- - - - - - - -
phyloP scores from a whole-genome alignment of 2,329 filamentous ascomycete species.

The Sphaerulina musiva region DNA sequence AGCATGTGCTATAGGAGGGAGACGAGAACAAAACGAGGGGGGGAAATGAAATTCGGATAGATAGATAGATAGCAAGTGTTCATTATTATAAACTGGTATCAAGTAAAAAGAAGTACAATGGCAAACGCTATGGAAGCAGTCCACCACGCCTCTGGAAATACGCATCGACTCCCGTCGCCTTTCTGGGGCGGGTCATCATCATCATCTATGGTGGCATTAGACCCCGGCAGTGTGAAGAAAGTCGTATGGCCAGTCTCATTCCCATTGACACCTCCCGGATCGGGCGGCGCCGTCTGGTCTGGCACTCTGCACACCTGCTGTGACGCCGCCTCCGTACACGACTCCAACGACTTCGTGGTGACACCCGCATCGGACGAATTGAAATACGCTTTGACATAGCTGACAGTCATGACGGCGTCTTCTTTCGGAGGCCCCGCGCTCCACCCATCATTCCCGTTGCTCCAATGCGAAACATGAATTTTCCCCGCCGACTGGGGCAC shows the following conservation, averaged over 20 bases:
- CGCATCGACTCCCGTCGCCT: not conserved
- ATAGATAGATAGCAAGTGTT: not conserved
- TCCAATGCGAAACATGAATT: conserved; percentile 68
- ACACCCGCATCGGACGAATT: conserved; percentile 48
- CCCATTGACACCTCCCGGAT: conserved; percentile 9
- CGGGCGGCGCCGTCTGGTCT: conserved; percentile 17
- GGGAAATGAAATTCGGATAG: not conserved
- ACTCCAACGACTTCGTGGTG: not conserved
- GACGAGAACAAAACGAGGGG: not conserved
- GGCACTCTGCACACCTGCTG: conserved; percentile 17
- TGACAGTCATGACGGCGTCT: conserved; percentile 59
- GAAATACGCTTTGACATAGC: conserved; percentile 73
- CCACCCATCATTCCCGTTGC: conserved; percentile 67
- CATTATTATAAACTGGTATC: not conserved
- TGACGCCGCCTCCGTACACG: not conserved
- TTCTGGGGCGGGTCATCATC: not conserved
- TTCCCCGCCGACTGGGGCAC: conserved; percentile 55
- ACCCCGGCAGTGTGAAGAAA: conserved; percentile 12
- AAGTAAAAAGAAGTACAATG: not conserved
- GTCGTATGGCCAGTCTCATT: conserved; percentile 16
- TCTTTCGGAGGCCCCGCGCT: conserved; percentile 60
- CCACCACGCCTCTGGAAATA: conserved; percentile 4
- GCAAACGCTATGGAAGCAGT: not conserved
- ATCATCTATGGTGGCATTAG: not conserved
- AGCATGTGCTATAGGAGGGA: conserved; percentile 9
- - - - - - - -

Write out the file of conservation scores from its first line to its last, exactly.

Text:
phyloP scores from a whole-genome alignment of 2,329 filamentous ascomycete species.

The Sphaerulina musiva region DNA sequence AGCATGTGCTATAGGAGGGAGACGAGAACAAAACGAGGGGGGGAAATGAAATTCGGATAGATAGATAGATAGCAAGTGTTCATTATTATAAACTGGTATCAAGTAAAAAGAAGTACAATGGCAAACGCTATGGAAGCAGTCCACCACGCCTCTGGAAATACGCATCGACTCCCGTCGCCTTTCTGGGGCGGGTCATCATCATCATCTATGGTGGCATTAGACCCCGGCAGTGTGAAGAAAGTCGTATGGCCAGTCTCATTCCCATTGACACCTCCCGGATCGGGCGGCGCCGTCTGGTCTGGCACTCTGCACACCTGCTGTGACGCCGCCTCCGTACACGACTCCAACGACTTCGTGGTGACACCCGCATCGGACGAATTGAAATACGCTTTGACATAGCTGACAGTCATGACGGCGTCTTCTTTCGGAGGCCCCGCGCTCCACCCATCATTCCCGTTGCTCCAATGCGAAACATGAATTTTCCCCGCCGACTGGGGCAC shows the following conservation, averaged over 20 bases:
- CGCATCGACTCCCGTCGCCT: not conserved
- ATAGATAGATAGCAAGTGTT: not conserved
- TCCAATGCGAAACATGAATT: conserved; percentile 68
- ACACCCGCATCGGACGAATT: conserved; percentile 48
- CCCATTGACACCTCCCGGAT: conserved; percentile 9
- CGGGCGGCGCCGTCTGGTCT: conserved; percentile 17
- GGGAAATGAAATTCGGATAG: not conserved
- ACTCCAACGACTTCGTGGTG: not conserved
- GACGAGAACAAAACGAGGGG: not conserved
- GGCACTCTGCACACCTGCTG: conserved; percentile 17
- TGACAGTCATGACGGCGTCT: conserved; percentile 59
- GAAATACGCTTTGACATAGC: conserved; percentile 73
- CCACCCATCATTCCCGTTGC: conserved; percentile 67
- CATTATTATAAACTGGTATC: not conserved
- TGACGCCGCCTCCGTACACG: not conserved
- TTCTGGGGCGGGTCATCATC: not conserved
- TTCCCCGCCGACTGGGGCAC: conserved; percentile 55
- ACCCCGGCAGTGTGAAGAAA: conserved; percentile 12
- AAGTAAAAAGAAGTACAATG: not conserved
- GTCGTATGGCCAGTCTCATT: conserved; percentile 16
- TCTTTCGGAGGCCCCGCGCT: conserved; percentile 60
- CCACCACGCCTCTGGAAATA: conserved; percentile 4
- GCAAACGCTATGGAAGCAGT: not conserved
- ATCATCTATGGTGGCATTAG: not conserved
- AGCATGTGCTATAGGAGGGA: conserved; percentile 9